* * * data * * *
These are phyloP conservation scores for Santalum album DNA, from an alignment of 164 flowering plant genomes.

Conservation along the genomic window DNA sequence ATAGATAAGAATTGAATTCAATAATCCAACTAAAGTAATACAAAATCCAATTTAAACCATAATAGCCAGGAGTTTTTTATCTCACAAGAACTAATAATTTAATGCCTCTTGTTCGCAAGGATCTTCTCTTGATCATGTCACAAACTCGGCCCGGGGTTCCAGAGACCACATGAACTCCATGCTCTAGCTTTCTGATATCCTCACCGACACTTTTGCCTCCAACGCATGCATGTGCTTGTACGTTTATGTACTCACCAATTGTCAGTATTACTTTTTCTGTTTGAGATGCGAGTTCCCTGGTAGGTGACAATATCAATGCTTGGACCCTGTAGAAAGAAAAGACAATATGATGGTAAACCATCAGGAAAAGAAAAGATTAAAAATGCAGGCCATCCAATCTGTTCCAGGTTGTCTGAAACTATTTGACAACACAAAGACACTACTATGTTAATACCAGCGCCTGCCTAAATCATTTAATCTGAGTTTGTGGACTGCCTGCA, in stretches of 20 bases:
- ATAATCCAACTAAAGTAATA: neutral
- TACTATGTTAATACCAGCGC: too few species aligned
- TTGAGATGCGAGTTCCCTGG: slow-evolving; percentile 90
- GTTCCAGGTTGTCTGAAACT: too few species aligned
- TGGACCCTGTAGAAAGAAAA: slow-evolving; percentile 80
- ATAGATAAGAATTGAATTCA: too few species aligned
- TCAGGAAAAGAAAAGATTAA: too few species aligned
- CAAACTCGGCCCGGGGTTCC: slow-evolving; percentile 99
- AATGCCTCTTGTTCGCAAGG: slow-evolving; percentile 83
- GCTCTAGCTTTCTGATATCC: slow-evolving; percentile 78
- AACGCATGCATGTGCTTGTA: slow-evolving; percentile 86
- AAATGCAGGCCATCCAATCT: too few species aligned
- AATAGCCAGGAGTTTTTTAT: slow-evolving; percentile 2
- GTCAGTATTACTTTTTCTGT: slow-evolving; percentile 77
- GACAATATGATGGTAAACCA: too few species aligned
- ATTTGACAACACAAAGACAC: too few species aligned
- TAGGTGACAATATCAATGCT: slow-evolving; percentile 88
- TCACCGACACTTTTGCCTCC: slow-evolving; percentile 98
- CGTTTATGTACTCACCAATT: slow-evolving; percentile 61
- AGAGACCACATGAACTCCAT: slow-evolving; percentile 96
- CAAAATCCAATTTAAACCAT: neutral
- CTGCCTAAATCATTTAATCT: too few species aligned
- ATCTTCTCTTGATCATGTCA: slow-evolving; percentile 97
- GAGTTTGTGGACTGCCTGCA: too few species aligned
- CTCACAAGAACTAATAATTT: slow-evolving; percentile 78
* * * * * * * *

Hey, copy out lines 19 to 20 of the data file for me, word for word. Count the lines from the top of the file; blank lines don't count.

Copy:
- TAGGTGACAATATCAATGCT: slow-evolving; percentile 88
- TCACCGACACTTTTGCCTCC: slow-evolving; percentile 98